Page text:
What Lenovo buying Motorola means for your next smartphone

What Lenovo buying Motorola means for your next smartphone
Will the stripped-back UI remain?

You might have heard - Google has sold Motorola to Lenovo. Once you've got your head around the fact Google is dropping something it paid £8 billion ($12.5bn) for in 2012, there's a bigger issue here: your next phone is probably going to be more expensive.

But the better news? Android is going to evolve into something a lot more useful.

Lenovo swooping in and gathering up Motorola isn't a big shock, despite the surprise at the deal happening so fast. This is a Chinese brand that's constantly in the top three vendors in its home country, a region that's one of the fastest growing in the smartphone world.

It was faced with a choice: spend billions on marketing and product research and try to force its way into both new and saturated markets - or just trot in and shower some cash on one of the incumbents. Instant presence.

It was supposed to buy BlackBerry back in 2013, but that was apparently blocked by a suspicious Canadian government worried about giving such a national treasure to an outside firm.

Bigger is better... right?

So now Lenovo, a successful brand in the PC space, is going to open both barrels on the smartphone world.

But without Google's magic supply of money, we aren't going to be seeing devices like the ultra-cheap Moto G any time soon.

While it was always maintained that Motorola was able to reach that cost level organically, it seems impossible that the magical price was possible without some help from the Big G, especially given the above average specs on offer.

That means the next budget Motorola handset is unlikely to be as cheap, so competitors – currently panicking about how to rival something that's a fifth of the cost of top-end devices – can relax without being castigated for not being as cheap as 'that Motorola phone'.

Lenovo has traditionally played in the larger-screen device arena, which means that a Motorola phablet is likely to be given some attention rather than continuing with the low-cost smaller handset range. In fact, Lenovo Chairman and CEO Yang Yuanqing confirmed that consumers 'can expect it with the Motorola brand'.

Go back to what you know

Google has been doing some sterling work in the tablet as well as high- and low-end smartphone markets, driving down the cost with the Nexus range and making Motorola more competitive. It was widely expected that, if the Nexus name was retired as reported, Google would pump more effort into its 'halo' smartphone brand.

But now Motorola has gone, this could actually be great news for Android fans. Google's place in the smartphone arena riled a lot of its manufacturing customers – and it's no surprise that Samsung has agreed to relax its relentless assault on Google's apps by dropping the effort into some of its own.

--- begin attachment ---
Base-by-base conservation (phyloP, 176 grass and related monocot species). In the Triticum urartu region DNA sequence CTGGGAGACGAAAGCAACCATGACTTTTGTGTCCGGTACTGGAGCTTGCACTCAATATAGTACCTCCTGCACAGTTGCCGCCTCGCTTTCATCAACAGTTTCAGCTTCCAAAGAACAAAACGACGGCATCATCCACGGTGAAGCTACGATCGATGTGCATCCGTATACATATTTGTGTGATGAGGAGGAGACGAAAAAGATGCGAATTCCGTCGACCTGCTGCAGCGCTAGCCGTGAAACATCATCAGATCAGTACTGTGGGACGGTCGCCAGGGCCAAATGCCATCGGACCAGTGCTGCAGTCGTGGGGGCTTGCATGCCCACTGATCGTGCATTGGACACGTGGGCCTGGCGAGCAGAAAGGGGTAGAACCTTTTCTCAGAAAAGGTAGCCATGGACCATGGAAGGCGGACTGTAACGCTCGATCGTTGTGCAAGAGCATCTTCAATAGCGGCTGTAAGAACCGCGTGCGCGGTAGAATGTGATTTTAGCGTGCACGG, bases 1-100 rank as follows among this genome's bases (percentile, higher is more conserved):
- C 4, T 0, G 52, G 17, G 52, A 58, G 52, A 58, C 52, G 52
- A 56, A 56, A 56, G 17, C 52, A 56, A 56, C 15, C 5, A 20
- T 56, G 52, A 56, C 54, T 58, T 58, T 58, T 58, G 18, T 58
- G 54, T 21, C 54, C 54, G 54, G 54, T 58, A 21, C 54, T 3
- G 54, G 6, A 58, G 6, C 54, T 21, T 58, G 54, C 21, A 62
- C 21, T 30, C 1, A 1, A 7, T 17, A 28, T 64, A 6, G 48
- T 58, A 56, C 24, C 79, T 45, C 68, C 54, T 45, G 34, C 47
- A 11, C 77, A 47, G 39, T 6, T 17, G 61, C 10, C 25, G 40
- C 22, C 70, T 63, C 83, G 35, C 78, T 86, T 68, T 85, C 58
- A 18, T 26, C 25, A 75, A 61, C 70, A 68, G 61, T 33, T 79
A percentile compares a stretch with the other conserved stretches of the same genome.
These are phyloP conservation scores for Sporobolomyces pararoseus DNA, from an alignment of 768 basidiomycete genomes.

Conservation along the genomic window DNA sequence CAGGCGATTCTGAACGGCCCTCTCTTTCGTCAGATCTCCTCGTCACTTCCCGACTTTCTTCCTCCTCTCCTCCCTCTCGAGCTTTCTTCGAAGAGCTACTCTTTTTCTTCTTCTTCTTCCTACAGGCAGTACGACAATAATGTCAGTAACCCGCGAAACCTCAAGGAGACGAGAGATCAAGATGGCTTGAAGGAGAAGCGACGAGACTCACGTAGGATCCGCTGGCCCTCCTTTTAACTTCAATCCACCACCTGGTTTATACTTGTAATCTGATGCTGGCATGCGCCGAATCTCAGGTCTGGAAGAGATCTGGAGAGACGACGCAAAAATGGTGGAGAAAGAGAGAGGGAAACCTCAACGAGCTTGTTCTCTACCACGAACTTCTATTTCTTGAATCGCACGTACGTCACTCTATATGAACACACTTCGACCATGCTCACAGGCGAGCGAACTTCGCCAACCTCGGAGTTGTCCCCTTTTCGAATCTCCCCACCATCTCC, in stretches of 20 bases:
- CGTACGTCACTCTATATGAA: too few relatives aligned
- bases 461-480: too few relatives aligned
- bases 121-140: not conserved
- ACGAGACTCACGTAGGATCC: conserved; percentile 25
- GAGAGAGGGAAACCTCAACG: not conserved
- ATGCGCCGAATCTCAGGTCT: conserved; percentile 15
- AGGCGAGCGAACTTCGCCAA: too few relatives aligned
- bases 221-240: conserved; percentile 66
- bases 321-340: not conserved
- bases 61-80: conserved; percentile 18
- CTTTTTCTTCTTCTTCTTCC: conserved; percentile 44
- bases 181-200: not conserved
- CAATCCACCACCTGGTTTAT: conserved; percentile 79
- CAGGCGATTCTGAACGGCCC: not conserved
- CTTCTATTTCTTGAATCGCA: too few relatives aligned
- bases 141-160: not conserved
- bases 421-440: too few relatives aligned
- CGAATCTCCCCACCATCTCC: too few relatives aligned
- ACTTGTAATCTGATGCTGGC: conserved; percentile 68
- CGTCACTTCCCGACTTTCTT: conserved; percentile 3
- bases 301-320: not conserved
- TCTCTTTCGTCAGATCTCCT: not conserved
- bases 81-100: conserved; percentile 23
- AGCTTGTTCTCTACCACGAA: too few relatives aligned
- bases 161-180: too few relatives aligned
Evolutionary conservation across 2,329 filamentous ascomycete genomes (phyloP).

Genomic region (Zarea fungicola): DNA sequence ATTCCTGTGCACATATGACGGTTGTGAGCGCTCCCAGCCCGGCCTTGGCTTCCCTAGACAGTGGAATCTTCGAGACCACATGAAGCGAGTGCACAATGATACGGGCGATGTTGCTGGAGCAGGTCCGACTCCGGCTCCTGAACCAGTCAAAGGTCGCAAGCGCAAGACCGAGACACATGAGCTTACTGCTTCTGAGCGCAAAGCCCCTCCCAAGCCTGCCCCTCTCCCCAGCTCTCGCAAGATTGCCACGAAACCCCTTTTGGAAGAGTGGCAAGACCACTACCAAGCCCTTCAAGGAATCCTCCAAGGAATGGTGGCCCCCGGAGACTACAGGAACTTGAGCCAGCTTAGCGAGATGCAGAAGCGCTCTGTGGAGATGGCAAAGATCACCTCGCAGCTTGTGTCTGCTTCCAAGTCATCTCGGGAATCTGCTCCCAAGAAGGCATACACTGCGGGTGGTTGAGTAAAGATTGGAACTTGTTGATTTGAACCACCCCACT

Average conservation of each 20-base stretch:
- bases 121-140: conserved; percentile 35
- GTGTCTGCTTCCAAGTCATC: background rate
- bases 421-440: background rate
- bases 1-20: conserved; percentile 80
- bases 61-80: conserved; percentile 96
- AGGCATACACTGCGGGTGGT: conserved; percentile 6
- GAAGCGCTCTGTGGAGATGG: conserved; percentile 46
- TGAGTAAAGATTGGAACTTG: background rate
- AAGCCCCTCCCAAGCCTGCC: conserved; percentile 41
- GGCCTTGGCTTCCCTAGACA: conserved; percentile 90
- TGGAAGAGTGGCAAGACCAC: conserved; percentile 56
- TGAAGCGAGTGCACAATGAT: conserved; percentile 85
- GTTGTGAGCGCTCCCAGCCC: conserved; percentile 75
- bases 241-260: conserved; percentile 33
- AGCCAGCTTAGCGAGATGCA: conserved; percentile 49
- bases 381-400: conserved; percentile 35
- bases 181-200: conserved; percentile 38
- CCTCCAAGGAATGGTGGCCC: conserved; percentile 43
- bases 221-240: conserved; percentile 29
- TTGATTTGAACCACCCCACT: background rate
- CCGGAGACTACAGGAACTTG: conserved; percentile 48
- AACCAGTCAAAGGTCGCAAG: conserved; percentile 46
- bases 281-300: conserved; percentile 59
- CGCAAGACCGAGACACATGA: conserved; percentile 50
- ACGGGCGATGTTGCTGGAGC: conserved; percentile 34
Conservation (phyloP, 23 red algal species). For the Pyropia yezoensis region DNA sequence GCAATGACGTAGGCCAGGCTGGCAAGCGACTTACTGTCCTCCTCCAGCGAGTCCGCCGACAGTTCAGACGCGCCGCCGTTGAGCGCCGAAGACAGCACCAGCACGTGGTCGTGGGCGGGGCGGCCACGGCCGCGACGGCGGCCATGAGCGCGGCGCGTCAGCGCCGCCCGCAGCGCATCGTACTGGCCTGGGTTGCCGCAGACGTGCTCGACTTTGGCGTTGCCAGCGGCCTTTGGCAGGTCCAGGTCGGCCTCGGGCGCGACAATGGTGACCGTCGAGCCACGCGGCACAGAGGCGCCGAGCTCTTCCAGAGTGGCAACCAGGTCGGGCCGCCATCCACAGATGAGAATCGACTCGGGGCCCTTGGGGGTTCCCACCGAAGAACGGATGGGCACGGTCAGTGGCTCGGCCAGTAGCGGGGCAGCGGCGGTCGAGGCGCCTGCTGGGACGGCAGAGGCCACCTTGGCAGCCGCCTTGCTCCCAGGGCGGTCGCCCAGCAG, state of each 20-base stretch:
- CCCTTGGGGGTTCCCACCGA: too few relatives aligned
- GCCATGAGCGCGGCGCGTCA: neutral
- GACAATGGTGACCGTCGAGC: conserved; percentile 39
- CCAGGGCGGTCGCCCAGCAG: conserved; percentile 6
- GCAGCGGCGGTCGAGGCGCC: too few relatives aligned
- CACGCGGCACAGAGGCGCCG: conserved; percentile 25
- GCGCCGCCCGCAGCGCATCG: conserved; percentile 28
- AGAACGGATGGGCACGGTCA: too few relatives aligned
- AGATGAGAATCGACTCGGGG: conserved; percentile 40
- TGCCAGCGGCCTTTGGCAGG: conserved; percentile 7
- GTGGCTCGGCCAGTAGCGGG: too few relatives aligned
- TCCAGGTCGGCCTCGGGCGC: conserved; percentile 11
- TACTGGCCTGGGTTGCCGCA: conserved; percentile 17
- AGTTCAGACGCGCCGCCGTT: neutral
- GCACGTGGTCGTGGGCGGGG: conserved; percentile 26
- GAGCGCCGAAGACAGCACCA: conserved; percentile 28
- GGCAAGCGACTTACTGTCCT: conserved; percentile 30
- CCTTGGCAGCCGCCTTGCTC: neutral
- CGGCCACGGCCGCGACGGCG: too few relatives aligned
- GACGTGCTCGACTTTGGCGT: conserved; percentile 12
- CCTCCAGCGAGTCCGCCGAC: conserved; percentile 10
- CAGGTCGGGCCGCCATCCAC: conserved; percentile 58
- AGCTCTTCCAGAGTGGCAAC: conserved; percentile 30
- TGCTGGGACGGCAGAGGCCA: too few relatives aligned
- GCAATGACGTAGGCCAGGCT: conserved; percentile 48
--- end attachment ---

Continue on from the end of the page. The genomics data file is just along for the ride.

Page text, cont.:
"Google creates a much simplified business environment by divesting itself of Motorola Mobility," said Ian Fogg, head of Mobile at analyst IHS Technology.

"It removes the channel conflict with other Android smartphone makers because Google will no longer have its own competing smartphone hardware division.

"Like Apple, Nokia, and Palm before it, Google has failed to balance the competing business demands of distributing operating systems while also making hardware. Where those companies chose to downplay their OS licensing business in favour of their own hardware play, Google did the opposite and sacrificed Motorola."

With Google no longer a threat to manufacturers, the likes of HTC, Sony and Samsung will likely be more willing to promote Google's suite of movie, music and gaming options which will in turn make Android a more holistic place, rather than a dripping, disparate beast that is light years away from the sheen of Apple's iTunes store.

And with Google admitting it couldn't go 'all-in' on Motorola, it will inevitably focus on making the Android platform a sleeker environment and working with manufacturers to bring the 'vanilla' experience to the fore with a greater number of 'Play Edition' devices offering the stripped back OS.

In short: while Google's presence as a hardware manufacturer was a great thing if you were after a great handset at a low price, ditching Motorola now means it can get back to making Android a great OS - and increased innovation and competition can only equal even better phones.

Gareth Beavis
Formerly Global Editor in Chief

Gareth has been part of the consumer technology world in a career spanning three decades. He started life as a staff writer on the fledgling TechRadar, and has grown with the site (primarily as phones, tablets and wearables editor) until becoming Global Editor in Chief in 2018. Gareth has written over 4,000 articles for TechRadar, has contributed expert insight to a number of other publications, chaired panels on zeitgeist technologies, presented at the Gadget Show Live as well as representing the brand on TV and radio for multiple channels including Sky, BBC, ITV and Al-Jazeera. Passionate about fitness, he can bore anyone rigid about stress management, sleep tracking, heart rate variance as well as bemoaning something about the latest iPhone, Galaxy or OLED TV.